"django.contrib.contenttypes",
    "django.contrib.sessions",
    "django.contrib.messages",
    "django.contrib.staticfiles",
]

Next, apply the migrations and run the server:

(venv) $ python manage.py migrate
(venv) $ python manage.py runserver

This will create all user-related models in the database and start your application at http://localhost:8000/.

Note: In this tutorial, you’ll be using Django’s built-in user model. In practice, you would more likely create a custom user model, extending the functionality offered by Django. You can read more about customizing the default user model in Django’s documentation.

There’s one more thing you should do for this setup. By default, Django enforces strong passwords to make user accounts less prone to attacks. But you’re going to change passwords very often during the course of this tutorial, and figuring out a strong password each time would be very inconvenient.

You can solve this issue by disabling password validators in settings. Just comment them out, leaving an empty list:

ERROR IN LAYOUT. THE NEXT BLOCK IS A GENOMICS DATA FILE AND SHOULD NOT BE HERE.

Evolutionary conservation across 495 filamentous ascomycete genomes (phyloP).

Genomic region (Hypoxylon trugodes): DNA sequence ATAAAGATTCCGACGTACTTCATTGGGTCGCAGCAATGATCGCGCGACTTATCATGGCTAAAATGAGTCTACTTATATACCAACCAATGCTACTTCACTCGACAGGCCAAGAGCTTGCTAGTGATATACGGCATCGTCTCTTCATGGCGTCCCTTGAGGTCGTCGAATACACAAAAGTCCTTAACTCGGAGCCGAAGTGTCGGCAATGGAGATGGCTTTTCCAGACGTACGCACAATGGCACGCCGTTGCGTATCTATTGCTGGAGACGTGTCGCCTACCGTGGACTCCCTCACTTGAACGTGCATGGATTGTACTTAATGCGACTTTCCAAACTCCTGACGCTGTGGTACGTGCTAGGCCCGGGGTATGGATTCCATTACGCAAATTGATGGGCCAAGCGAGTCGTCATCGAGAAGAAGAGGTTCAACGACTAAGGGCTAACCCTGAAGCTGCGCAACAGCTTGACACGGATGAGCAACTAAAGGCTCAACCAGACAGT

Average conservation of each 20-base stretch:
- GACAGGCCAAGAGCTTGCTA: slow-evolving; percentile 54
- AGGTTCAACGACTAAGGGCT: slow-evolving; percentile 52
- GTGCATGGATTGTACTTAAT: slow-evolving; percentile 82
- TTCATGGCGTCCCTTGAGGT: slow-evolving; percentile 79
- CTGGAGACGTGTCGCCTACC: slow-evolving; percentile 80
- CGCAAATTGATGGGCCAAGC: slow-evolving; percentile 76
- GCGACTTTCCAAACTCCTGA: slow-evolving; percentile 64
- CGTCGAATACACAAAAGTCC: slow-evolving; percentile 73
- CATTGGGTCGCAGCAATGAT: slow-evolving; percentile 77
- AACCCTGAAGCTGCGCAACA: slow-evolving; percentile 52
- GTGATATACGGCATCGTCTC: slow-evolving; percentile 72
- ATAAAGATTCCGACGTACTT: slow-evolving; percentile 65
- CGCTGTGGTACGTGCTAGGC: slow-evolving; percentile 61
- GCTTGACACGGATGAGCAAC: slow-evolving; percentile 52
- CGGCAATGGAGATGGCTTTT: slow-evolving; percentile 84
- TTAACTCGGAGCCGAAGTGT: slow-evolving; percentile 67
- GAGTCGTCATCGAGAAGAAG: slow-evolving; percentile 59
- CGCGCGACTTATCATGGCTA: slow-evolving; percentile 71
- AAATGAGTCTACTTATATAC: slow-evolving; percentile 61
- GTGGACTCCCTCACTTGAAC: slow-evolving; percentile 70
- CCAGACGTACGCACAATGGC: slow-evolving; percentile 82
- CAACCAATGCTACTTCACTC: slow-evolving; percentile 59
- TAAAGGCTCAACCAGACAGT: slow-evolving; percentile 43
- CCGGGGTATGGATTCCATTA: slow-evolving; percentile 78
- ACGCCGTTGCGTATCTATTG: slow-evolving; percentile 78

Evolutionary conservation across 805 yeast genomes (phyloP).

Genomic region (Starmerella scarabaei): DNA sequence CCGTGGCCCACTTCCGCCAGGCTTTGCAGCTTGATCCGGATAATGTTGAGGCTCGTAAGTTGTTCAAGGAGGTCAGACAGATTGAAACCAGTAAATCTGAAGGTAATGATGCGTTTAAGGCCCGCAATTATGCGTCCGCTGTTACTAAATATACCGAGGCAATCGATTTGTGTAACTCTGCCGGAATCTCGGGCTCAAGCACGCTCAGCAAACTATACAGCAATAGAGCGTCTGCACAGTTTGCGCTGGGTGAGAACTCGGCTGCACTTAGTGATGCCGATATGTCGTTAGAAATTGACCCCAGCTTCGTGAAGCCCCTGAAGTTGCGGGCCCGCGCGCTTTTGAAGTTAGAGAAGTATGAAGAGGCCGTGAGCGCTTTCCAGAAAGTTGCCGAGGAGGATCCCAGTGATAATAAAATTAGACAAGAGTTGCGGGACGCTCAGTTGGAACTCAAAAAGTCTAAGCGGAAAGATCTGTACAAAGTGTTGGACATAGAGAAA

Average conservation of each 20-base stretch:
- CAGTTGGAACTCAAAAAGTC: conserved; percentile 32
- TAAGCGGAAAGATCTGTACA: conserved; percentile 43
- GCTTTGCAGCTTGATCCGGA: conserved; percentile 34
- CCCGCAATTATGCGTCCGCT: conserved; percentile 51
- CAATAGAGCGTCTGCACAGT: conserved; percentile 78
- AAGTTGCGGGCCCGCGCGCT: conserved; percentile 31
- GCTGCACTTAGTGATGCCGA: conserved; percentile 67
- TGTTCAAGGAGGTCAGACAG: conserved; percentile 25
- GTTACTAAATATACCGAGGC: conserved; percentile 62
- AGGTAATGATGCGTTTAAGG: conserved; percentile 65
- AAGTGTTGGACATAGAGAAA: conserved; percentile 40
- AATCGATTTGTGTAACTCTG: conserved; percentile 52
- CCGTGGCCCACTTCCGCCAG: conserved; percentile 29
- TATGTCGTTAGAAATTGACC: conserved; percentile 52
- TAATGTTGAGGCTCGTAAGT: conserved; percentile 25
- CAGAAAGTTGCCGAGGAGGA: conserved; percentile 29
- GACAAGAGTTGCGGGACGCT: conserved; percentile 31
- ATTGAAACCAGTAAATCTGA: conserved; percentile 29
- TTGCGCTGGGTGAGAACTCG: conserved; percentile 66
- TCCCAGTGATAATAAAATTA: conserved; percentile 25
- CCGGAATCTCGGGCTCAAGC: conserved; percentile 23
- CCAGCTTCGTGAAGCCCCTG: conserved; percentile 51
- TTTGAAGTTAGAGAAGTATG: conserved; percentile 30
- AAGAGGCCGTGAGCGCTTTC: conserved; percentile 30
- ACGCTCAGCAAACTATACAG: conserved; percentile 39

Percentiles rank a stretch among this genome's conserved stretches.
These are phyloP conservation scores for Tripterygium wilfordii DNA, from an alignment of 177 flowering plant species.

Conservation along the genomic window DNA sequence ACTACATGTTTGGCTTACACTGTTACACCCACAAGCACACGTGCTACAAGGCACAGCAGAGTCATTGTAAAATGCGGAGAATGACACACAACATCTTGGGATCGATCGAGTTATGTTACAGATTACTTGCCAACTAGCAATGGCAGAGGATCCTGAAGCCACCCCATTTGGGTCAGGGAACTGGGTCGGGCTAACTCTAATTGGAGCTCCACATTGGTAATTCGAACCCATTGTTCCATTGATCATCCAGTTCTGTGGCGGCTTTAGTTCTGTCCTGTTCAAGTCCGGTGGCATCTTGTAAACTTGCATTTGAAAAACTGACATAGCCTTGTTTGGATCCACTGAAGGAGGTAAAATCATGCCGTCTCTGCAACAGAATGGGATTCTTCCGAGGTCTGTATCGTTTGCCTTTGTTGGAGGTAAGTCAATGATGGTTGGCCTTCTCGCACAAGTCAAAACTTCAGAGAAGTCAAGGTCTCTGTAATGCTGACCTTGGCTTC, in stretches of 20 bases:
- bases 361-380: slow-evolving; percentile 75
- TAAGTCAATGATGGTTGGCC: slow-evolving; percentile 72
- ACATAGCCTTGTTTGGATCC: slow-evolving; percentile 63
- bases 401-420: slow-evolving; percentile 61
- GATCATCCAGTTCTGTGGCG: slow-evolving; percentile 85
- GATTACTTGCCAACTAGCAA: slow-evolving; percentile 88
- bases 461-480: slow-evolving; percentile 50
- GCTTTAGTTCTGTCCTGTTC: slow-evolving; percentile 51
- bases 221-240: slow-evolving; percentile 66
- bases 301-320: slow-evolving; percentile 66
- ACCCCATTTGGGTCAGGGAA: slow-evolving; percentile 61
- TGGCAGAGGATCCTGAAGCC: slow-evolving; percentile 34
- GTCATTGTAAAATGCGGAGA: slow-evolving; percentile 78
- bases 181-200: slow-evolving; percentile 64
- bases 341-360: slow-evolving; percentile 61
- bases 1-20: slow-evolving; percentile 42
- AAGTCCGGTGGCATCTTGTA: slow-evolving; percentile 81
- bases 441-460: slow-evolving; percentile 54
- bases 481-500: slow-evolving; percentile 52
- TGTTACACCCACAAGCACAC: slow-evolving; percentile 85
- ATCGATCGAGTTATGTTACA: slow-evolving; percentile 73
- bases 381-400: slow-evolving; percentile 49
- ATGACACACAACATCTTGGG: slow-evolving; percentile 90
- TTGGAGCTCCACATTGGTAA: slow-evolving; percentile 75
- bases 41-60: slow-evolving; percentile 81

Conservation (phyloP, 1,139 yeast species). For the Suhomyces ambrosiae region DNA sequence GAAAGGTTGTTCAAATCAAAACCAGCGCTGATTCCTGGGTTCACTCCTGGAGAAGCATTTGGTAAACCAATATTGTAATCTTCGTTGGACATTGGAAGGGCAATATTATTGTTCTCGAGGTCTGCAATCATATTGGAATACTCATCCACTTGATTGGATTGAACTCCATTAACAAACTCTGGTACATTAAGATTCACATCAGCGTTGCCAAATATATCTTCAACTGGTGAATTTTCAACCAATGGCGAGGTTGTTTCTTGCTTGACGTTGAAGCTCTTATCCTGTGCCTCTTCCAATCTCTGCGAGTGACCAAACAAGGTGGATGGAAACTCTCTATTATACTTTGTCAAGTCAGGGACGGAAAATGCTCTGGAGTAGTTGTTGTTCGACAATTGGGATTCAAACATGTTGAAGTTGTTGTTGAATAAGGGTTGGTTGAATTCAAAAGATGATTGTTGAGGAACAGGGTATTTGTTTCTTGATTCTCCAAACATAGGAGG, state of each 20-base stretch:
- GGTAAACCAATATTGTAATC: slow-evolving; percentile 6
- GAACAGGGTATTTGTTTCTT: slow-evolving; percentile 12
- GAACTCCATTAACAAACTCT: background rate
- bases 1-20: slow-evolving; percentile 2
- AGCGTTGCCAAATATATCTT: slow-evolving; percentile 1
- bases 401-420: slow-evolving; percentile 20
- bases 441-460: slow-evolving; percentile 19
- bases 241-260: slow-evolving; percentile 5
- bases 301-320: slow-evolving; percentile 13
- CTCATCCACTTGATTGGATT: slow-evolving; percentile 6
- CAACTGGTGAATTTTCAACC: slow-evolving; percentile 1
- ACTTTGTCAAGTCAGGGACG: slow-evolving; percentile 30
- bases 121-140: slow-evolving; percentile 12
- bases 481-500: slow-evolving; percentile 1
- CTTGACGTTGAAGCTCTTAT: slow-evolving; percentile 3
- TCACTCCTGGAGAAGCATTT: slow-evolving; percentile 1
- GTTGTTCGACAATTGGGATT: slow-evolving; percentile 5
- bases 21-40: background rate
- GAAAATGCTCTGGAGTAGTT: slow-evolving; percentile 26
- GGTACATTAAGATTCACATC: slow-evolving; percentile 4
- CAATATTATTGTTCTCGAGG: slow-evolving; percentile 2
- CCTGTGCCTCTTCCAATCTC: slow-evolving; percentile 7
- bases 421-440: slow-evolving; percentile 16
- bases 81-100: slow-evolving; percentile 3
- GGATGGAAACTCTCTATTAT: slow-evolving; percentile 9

# awesome_website/settings.py

AUTH_PASSWORD_VALIDATORS = [
    # {
    #     "NAME": "django.contrib.auth.password_validation.UserAttributeSimilarityValidator",
    # },
    # {
    #     "NAME": "django.contrib.auth.password_validation.MinimumLengthValidator",
    # },
    # {
    #     "NAME": "django.contrib.auth.password_validation.CommonPasswordValidator",
    # },
    # {
    #     "NAME": "django.contrib.auth.password_validation.NumericPasswordValidator",
    # },
]

Now Django will allow you to set passwords like password or even pass, making your work with the user management system much easier. Just remember to enable the validators in your actual application!

For this tutorial, it would also be useful to have access to the admin panel so you can track newly created users and their passwords. Go ahead and create an admin user:

(venv) $ python manage.py createsuperuser
Username (leave blank to use 'pawel'): admin
Email address: admin@example.com
Password:
Password (again):
Superuser created successfully.

With the password validators disabled, you can use any password you like.